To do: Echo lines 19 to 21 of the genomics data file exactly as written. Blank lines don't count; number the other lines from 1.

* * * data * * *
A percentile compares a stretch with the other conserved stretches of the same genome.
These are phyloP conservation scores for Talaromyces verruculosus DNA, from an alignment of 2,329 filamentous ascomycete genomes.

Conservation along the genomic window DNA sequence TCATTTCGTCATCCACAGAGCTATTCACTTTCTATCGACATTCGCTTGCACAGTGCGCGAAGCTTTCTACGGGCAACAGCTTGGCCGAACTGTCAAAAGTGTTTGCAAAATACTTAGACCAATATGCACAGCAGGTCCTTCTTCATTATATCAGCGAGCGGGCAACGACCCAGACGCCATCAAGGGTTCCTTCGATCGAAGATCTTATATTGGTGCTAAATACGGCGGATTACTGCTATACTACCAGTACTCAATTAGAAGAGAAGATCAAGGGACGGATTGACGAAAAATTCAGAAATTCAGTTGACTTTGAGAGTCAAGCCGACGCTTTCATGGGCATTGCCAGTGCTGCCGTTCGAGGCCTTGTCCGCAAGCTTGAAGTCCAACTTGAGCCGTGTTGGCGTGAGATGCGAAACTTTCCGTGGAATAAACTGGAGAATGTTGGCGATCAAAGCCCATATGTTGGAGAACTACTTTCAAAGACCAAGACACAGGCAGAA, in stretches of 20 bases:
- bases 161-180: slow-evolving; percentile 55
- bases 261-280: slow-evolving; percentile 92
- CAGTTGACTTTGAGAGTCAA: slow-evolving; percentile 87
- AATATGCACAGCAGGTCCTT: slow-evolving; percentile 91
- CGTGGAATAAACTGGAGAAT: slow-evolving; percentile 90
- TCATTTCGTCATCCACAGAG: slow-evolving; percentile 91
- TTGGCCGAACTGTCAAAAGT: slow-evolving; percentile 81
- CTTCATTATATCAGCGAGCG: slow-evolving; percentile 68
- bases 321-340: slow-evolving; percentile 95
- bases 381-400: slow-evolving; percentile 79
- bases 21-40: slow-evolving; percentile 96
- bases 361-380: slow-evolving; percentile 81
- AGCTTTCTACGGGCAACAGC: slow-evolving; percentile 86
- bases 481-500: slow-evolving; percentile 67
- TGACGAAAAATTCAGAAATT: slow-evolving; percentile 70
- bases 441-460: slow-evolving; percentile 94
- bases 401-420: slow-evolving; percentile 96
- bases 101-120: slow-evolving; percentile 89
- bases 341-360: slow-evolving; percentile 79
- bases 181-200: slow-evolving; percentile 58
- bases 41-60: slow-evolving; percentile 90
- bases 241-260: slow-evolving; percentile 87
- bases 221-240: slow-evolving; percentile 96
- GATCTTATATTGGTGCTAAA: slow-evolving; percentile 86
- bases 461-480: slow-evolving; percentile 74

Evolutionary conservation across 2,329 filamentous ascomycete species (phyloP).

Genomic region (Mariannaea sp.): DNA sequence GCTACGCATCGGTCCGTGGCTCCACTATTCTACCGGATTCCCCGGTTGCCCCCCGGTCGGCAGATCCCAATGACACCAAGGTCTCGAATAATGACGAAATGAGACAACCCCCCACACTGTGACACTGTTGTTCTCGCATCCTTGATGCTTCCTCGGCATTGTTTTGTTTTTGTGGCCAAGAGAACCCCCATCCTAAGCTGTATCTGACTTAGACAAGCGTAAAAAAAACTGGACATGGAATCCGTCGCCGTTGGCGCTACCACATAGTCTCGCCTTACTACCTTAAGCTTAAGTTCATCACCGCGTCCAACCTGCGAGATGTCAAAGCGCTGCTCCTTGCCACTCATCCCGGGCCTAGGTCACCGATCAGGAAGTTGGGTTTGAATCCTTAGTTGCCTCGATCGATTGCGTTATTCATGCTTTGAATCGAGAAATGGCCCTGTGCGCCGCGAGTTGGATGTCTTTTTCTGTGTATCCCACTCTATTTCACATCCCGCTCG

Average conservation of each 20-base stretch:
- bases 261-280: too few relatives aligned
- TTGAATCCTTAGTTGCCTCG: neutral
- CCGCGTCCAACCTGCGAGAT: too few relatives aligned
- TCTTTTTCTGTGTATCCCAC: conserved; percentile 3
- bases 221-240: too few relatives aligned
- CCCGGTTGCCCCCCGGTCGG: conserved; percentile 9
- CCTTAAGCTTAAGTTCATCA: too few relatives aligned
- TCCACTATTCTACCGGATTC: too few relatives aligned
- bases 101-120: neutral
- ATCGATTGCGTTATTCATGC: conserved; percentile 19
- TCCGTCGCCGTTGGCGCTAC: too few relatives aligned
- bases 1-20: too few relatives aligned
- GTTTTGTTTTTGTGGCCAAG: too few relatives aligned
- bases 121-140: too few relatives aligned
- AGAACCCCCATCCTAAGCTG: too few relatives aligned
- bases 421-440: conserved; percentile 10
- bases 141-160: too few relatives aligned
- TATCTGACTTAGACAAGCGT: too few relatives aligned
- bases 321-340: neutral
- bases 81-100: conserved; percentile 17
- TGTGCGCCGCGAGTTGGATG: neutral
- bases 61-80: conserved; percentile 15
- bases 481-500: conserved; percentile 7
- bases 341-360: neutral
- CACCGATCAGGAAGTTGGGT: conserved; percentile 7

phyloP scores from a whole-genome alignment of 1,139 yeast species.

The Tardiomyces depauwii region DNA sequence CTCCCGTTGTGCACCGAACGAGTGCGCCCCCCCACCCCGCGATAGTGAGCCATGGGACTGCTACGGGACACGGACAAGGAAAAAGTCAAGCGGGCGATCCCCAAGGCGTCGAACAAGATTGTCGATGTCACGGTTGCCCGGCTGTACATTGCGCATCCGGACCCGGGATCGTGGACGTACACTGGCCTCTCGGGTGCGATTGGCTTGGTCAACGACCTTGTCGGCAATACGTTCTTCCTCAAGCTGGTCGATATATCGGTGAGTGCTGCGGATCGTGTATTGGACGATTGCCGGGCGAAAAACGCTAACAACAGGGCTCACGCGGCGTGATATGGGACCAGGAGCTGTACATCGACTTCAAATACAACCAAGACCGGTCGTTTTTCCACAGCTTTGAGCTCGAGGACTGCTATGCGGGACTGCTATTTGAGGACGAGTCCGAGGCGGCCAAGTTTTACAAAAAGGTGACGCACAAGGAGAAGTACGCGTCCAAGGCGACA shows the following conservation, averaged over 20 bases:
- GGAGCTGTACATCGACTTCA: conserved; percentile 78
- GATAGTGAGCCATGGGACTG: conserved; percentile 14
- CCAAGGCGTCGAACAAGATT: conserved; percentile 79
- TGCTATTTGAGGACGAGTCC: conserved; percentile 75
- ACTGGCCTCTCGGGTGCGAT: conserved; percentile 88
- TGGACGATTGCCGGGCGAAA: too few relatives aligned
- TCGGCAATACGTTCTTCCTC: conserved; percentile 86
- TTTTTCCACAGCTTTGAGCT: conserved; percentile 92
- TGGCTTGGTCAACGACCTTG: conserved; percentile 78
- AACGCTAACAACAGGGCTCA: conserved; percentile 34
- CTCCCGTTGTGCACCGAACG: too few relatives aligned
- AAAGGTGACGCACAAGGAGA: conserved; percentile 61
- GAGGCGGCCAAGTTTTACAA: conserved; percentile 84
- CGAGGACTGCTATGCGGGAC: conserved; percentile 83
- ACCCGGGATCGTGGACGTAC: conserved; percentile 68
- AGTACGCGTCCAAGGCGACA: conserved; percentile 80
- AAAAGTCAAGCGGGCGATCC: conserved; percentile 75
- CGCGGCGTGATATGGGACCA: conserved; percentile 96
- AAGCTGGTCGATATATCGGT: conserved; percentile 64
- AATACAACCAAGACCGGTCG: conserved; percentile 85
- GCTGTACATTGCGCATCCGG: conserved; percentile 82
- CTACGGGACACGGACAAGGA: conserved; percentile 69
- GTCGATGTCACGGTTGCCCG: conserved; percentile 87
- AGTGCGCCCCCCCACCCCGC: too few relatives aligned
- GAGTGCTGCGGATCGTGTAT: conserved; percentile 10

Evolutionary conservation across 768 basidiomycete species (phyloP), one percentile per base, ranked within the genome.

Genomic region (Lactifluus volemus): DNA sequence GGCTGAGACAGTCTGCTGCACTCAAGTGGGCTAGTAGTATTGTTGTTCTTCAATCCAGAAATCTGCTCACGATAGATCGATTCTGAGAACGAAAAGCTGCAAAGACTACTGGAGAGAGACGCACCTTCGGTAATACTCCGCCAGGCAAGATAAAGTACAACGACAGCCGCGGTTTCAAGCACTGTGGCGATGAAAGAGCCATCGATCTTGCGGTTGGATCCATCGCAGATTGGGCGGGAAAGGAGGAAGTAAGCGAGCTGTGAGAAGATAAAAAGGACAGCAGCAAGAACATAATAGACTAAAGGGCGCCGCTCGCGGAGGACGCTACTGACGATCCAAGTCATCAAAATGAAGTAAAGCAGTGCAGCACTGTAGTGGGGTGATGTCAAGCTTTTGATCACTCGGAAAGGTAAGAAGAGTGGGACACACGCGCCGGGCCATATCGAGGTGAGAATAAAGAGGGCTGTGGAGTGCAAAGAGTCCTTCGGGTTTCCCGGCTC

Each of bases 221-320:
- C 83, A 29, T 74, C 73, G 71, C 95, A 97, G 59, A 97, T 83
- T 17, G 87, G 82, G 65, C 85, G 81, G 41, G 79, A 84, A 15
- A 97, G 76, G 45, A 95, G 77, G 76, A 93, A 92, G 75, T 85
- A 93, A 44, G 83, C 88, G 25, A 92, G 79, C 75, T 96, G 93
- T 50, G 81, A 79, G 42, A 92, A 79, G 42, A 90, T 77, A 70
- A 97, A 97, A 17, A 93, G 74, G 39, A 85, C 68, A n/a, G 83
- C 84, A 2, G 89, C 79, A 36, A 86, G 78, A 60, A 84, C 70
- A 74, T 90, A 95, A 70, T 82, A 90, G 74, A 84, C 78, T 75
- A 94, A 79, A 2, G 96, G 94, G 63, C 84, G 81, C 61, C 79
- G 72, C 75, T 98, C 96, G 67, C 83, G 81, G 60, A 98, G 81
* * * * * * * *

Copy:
- bases 441-460: slow-evolving; percentile 94
- bases 401-420: slow-evolving; percentile 96
- bases 101-120: slow-evolving; percentile 89